Toyota City and Tokyo!

On Tuesday morning we reached Toyota’s head office in Toyota City. We started the visit in their museum, an interesting space showcasing the company’s history and showing off what they think could be the vehicles of the future. Best of all, to welcome us at the entrance to the museum, was Toyota’s violin playing robot! Video link:

The Toyota Mirai, the company's first hydrogen fuel cell vehicle.
The Toyota Mirai, the company’s first hydrogen fuel cell vehicle.

After a traditional Japanese meal we moved to the boardroom to hear from some of the executives about their views on autonomous cars and electric vs fuel cell vehicles. The visit concluded with a fascinating visit of Toyota’s Motomachi factory. We got to see first hand what JIT and Jidoka looks like. We couldn’t take any pictures but watching robots and humans working together to produce a car every 52 seconds was incredible!

We retreated to Nagoya to spend the night at a Ryokan hotel to enjoy some more Japanese food, hot baths and karaoke. Best performances of the evening go to Sean O’Mealia for his Rasperry Beret rendition and to our organizers for their awesome AKB48 performance with choreographed dance moves:

"I want you! I need you! I love you! kimi ni ae te dondon chikazuku sono kyori ni MAX high tension"
“I want you!
I need you!
I love you!
kimi ni ae te
dondon chikazuku sono kyori ni
MAX high tension”

Wednesday morning we hopped on the Shinkansen and arrived in a flash in the capital, Tokyo. We met with popular fast fashion retailer, Uniqlo, to hear about their plans of becoming the worlds no. 1 retailer of its kind (watch out Zara!).

Best Question: Inigo: So, I went to Uniqlo and couldn’t find any shoes, what’s up with that? Uniqlo: We don’t sell shoes.

Next up was Rakuten. Our host had asked us to read an HBS case about the company’s ‘Englishnization’ strategy. Rakuten’s goal is to be the world no. 1 internet services company, and to do this they believe that converting their corporate language to English is critical. They did a raffle at the end of the meeting and lucky Azeem ended up winning a Kobo (Rakuten’s version of a Kindle).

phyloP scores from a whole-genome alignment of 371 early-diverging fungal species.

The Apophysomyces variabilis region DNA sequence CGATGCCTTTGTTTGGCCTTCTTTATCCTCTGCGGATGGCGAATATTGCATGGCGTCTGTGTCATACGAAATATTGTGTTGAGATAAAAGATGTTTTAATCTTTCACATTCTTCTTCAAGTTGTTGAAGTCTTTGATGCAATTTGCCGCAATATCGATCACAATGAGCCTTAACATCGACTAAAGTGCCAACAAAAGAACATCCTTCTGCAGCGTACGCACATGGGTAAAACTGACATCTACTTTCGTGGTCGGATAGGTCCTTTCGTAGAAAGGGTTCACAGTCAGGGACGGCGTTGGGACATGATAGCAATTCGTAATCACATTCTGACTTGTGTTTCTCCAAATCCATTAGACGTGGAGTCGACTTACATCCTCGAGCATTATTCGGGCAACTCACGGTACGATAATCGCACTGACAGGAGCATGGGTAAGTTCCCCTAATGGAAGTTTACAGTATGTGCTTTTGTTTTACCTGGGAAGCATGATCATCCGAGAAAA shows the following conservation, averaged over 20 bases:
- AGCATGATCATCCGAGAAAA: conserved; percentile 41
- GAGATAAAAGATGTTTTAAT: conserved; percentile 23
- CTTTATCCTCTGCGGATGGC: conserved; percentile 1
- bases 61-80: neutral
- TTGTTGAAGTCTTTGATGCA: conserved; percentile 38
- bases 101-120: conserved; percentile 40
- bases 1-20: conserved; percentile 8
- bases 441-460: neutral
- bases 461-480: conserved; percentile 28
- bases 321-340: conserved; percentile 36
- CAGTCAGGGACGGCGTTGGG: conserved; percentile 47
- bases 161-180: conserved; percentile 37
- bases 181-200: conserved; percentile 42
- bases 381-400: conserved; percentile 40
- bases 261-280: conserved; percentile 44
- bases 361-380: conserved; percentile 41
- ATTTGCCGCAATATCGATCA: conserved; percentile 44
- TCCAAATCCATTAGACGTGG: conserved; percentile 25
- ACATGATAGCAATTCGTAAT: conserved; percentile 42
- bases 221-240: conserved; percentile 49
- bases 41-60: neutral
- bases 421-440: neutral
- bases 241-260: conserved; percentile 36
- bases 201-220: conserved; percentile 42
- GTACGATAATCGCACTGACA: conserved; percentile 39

That night we had an amazing Chinese dinner with a view from the top:

Awesome view of Tokyo at Yebisu Garden Place!
Awesome view of Tokyo at Yebisu Garden Place!

Thursday morning we headed to All Nippon Airways (ANA). We got a chance to tour the enormous maintenance hangar. It was really cool to get up close and personal with the new Boeing 787 Dreamliner!

Teamwork at ANA
Teamwork at ANA

In the afternoon we visited DeNA, a mobile gaming company founded by a female (rare in Japan’s gender unequal society). A few days before we arrived they announced a deal with Nintendo that would see Nintendo’s games available on DeNA’s mobile platform. Their share price jumped 20% on the day! DeNA’s goal is to become the worlds no. 1 mobile internet company (sensing a trend here). Our host demonstrated the addictiveness of their games when he started playing one in front of us (projected on the screen from his phone) and got a little carried away killing Storm Troopers!

That evening the CBS Alumni in Tokyo hosted us for a networking reception. Shiseido CEO, Masahiko Uotani (’83) spoke to us about the importance of the role of marketing in Japanese business. According to him, Japan has very strong craftsmanship but lacks showmanship.

We ended the night with a surprise birthday party for Inigo! In return he wowed us with a few magic tricks!:

Inigo's  Birthday Surprise!
Inigo’s Birthday Surprise!

Friday was an interesting day. Many of us got up at 3:30am to go to the Tsukiji Fish Market to watch the famous Tuna auction (apparently the worlds biggest auction). Unfortunately only 120 tickets are available everyday and they had been sold out by the time we arrived. We consoled ourselves with an early morning breakfast of fresh-off-the-boat sushi.

For our final meeting of the trip we met with Japan’s State Minister of Finance, Mr Nobuhide Minorikawa (a SIPA graduate). Our discussion focused around some of the country’s key challenges, including Japan’s debt burden, ageing population and poor English education. It was a great way to the end the formal part of the trip as it put into perspective many of the discussions we had during the company meetings.

Best Comment: Yuko to Minister Minorikawa: We love Sakie, we drink a lot of Sakie!

We spent the rest of the day visiting sights around Asakusa and Akihabara (the center of the weird Otaku subculture; think anime, manga and maid cafés). We ended the day with some karaoke and clubbing in Rappongi.


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